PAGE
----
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The BAFTA Film Awards are an integral part of Hollywood’s annual awards season, helping to set the pace for the Academy Awards, and often recognizing movie-making accomplishments that other major awards ceremonies such as the Golden Globes and the SAG Awards overlook. Ahead of this year’s event, which takes place on Sunday, and airs that night at 9/8c on BBC America, here are 10 times the BAFTAs rewarded awesome performances that might otherwise have missed out on a really big acting award.

Carey Mulligan in An Education (2009)

Mulligan earned Oscar and Golden Globe nominations for her performance in this brilliant coming-of-age movie, but the BAFTAs went one better and handed her the Best Leading Actress trophy. As Jenny Mellor, a precocious English school girl seduced by a duplicitous older man, Mulligan delivers an authentic blend of intelligence and naivety that definitely deserves this kind of major recognition. She even beat out Saoirse Ronan (The Lovely Bones), Gabourey Sidibe (Precious), Audrey Tautou (Coco Before Chanel), and Meryl Streep (Julie & Julia).

Jamie Bell in Billy Elliott (2000)

Bell’s stirring performance as a young boy who overcomes prejudice to become an accomplished ballet dancer wasn’t even nominated at the Oscars or Golden Globes, but the BAFTAs made amends by voting him Best Leading Actor in a Leading Role – even ahead of Russell Crowe in Gladiator. At just 14 years old, he’s still the award’s youngest ever recipient.

Miriam Margolyes in The Age of Innocence (1993)

Martin Scorsese‘s adaptation of Edith Wharton‘s classic novel picked up a clutch of Oscar and Golden Globe nominations, but Margolyes’ memorable performance as the formidable Mrs. Mingott was only shortlisted by the BAFTAs. She went on to win the Best Supporting Actress prize that year, pipping her co-star Winona Ryder.

Colin Firth in A Single Man (2009)

In 2010, Firth won just about every major movie award for his performance as King George VI in The King’s Speech. But he was arguably just as impressive the previous year in director Tom Ford‘s stylish Christopher Isherwood adaptation, A Single Man. BAFTA duly voted him Best Leading Actor for his turn as a depressed British university professor sleepwalking through life in ’60s California, setting him up for back-to-back wins in the category.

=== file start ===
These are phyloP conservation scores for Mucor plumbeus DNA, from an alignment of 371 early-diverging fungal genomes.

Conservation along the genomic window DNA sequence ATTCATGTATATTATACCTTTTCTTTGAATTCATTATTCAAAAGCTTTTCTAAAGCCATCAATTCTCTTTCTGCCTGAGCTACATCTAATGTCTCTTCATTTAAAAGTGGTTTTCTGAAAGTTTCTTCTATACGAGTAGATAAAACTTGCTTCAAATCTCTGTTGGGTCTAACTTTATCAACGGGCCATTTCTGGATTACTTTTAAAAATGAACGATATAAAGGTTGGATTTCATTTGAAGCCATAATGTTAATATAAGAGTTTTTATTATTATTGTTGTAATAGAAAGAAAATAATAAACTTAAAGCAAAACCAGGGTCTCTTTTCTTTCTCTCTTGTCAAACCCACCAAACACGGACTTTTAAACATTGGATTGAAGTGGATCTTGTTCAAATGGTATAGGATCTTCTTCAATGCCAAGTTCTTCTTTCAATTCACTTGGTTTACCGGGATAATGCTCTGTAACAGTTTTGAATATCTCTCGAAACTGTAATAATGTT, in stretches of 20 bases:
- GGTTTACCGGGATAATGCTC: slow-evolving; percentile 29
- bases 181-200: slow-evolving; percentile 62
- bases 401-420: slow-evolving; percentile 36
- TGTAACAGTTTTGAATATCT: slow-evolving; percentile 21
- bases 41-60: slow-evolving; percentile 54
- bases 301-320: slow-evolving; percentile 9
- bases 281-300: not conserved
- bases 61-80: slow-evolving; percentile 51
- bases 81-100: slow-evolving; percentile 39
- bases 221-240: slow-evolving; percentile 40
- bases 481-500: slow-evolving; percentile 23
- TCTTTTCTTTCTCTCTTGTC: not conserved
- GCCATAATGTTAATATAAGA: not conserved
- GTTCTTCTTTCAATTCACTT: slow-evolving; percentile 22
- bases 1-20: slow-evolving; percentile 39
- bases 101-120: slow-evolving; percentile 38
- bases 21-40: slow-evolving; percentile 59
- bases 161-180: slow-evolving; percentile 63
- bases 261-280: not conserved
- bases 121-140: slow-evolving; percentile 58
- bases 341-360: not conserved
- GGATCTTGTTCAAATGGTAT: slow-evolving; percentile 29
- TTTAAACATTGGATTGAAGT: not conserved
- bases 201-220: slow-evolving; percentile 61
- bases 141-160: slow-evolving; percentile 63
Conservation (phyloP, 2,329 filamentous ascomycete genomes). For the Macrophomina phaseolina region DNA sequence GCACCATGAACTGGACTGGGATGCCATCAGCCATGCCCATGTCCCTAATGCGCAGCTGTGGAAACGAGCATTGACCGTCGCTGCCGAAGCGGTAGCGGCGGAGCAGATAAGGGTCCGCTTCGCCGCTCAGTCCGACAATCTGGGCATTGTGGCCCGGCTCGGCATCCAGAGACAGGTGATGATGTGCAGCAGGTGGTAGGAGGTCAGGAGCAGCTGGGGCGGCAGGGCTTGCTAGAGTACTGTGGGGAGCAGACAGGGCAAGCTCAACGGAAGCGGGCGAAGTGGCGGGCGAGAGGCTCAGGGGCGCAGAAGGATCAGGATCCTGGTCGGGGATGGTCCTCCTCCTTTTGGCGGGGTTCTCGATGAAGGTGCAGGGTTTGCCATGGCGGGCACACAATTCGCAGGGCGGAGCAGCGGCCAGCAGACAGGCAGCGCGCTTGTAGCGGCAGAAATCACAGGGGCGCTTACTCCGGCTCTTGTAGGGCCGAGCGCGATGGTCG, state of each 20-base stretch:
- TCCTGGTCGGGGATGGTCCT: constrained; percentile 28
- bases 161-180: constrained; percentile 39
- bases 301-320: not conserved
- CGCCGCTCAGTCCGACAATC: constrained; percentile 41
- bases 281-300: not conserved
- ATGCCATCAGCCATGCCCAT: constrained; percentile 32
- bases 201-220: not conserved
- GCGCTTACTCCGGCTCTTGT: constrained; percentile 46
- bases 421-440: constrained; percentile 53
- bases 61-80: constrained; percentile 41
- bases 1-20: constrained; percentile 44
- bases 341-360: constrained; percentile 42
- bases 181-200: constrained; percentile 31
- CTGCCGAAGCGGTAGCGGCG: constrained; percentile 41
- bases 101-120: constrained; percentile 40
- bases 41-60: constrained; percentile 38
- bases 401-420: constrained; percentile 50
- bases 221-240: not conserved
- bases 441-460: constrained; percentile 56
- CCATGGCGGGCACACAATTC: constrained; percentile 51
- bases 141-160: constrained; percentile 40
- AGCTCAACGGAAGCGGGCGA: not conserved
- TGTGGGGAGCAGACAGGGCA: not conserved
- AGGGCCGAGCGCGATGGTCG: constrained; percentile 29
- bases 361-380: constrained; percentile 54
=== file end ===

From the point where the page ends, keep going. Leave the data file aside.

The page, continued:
Dev Patel in Lion (2017)

Patel won the BAFTAs’ Best Supporting Actor prize for his heartwarming performance as Saroo Brierley, the Indian-born Australian businessman who was reunited with his biological mother after finding his hometown on Google Earth. He had to settle for nominations from the other majors awards, so this home-grown recognition must have felt especially sweet – especially seeing as he beat out that year’s Oscar winner Mahershala Ali (Moonlight), plus Jeff Bridges (Hell or High Water), and fellow Brits Aaron Taylor-Johnson (Nocturnal Animals) and Hugh Grant (Florence Foster Jenkins).

Jude Law in The Talented Mr. Ripley (1999)

Law’s signature role as handsome playboy Dickie Greenleaf was nominated by the Academy and Golden Globes, but the BAFTAs handed him the Best Supporting Actor trophy. He even beat fellow Brit Sir Michael Caine, who won the equivalent award at that year’s Oscars for his performance in The Cider House Rules.

Kristin Scott Thomas in Four Weddings and a Funeral (1994)

Scott Thomas’s elegant and acerbic Fiona is a real scene-stealer in this classic British rom-com, so it’s surprising that the BAFTAs were the only major awards guild to give her a nomination. She did go on to win that year’s Best Supporting Actress prize, though, triumphing over a field that included her Four Weddings co-star Charlotte Coleman.

Scarlett Johansson in Lost in Translation (2003)

Starring opposite Bill Murray in Sofia Coppola‘s wistful comedy-drama gave Johansson her career breakthrough, but rather surprisingly, she wasn’t Oscar-nominated for the role. The BAFTAs helped to make amends by nominating her twice for Best Actress that year – once for Girl with a Pearl Earring, the other for Lost in Translation – and handing her the statuette for the latter. As well as beating herself (essentially), Johansson triumphed over Uma Thurman (Kill Bill: Volume 1), Naomi Watts (21 Grams), and beloved British character actress Anne Reid (The Mother).

Pauline Collins in Shirley Valentine (1989)

Collins won Tony and Olivier awards for portraying Shirley Valentine, a middle-aged housewife enlivened by a holiday romance, in Willy Russell‘s stage play of the same name. She deservedly added a BAFTA Leading Actress award for her touching performance in the movie adaptation, but had to make do with only being nominated at the Oscars and Golden Globes.

Chiwetel Ejiofor in 12 Years a Slave (2014)

Ejiofor’s haunting portrayal of an African-American man born free before being sold into slavery earned him nominations at the Oscars, Golden Globes, and SAG Awards. The BAFTAs named him Best Leading Actor that year ahead of a shortlist that included Tom Hanks, Christian Bale, Leonardo DiCaprio and Bruce Dern.

As well as watching the BAFTA Film Awards on Sunday at 9/8c on BBC America, you can stream the red carpet arrivals live from London, starting at Noon at bbcamerica.com/BAFTARedCarpet.

Who are you tipping for success at this year’s BAFTA Film Awards?

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By Nick Levine